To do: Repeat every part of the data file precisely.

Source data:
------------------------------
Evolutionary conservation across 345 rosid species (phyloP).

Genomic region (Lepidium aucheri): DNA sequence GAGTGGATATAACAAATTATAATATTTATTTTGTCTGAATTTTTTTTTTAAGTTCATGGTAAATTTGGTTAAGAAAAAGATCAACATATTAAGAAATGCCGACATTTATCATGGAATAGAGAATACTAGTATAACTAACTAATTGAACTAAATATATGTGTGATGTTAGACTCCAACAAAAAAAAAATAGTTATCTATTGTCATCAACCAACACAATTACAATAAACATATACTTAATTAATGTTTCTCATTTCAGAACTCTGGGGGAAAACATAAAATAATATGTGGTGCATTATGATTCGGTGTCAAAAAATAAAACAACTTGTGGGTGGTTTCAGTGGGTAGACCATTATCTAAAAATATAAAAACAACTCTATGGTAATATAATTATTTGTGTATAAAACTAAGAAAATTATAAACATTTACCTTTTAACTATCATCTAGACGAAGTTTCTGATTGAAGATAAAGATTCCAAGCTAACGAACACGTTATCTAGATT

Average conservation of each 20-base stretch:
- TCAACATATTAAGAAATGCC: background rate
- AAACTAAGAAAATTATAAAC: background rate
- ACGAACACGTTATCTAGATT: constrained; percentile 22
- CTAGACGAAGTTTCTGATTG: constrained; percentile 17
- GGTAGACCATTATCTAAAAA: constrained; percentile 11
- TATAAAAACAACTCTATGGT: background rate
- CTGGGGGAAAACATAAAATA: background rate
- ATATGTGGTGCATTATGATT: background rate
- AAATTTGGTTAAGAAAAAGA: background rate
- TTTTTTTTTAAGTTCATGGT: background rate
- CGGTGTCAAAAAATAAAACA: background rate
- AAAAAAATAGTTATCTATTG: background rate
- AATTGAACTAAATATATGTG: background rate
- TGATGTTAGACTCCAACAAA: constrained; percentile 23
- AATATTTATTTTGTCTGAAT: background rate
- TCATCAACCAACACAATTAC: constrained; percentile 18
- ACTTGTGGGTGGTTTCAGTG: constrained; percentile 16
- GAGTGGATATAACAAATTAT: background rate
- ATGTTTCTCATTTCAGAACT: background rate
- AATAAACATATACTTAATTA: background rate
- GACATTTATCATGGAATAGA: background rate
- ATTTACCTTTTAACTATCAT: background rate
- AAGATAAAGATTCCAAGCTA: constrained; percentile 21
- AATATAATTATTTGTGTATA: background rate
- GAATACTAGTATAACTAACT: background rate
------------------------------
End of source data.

Evolutionary conservation across 345 rosid species (phyloP).

Genomic region (Lepidium aucheri): DNA sequence GAGTGGATATAACAAATTATAATATTTATTTTGTCTGAATTTTTTTTTTAAGTTCATGGTAAATTTGGTTAAGAAAAAGATCAACATATTAAGAAATGCCGACATTTATCATGGAATAGAGAATACTAGTATAACTAACTAATTGAACTAAATATATGTGTGATGTTAGACTCCAACAAAAAAAAAATAGTTATCTATTGTCATCAACCAACACAATTACAATAAACATATACTTAATTAATGTTTCTCATTTCAGAACTCTGGGGGAAAACATAAAATAATATGTGGTGCATTATGATTCGGTGTCAAAAAATAAAACAACTTGTGGGTGGTTTCAGTGGGTAGACCATTATCTAAAAATATAAAAACAACTCTATGGTAATATAATTATTTGTGTATAAAACTAAGAAAATTATAAACATTTACCTTTTAACTATCATCTAGACGAAGTTTCTGATTGAAGATAAAGATTCCAAGCTAACGAACACGTTATCTAGATT

Average conservation of each 20-base stretch:
- TCAACATATTAAGAAATGCC: background rate
- AAACTAAGAAAATTATAAAC: background rate
- ACGAACACGTTATCTAGATT: constrained; percentile 22
- CTAGACGAAGTTTCTGATTG: constrained; percentile 17
- GGTAGACCATTATCTAAAAA: constrained; percentile 11
- TATAAAAACAACTCTATGGT: background rate
- CTGGGGGAAAACATAAAATA: background rate
- ATATGTGGTGCATTATGATT: background rate
- AAATTTGGTTAAGAAAAAGA: background rate
- TTTTTTTTTAAGTTCATGGT: background rate
- CGGTGTCAAAAAATAAAACA: background rate
- AAAAAAATAGTTATCTATTG: background rate
- AATTGAACTAAATATATGTG: background rate
- TGATGTTAGACTCCAACAAA: constrained; percentile 23
- AATATTTATTTTGTCTGAAT: background rate
- TCATCAACCAACACAATTAC: constrained; percentile 18
- ACTTGTGGGTGGTTTCAGTG: constrained; percentile 16
- GAGTGGATATAACAAATTAT: background rate
- ATGTTTCTCATTTCAGAACT: background rate
- AATAAACATATACTTAATTA: background rate
- GACATTTATCATGGAATAGA: background rate
- ATTTACCTTTTAACTATCAT: background rate
- AAGATAAAGATTCCAAGCTA: constrained; percentile 21
- AATATAATTATTTGTGTATA: background rate
- GAATACTAGTATAACTAACT: background rate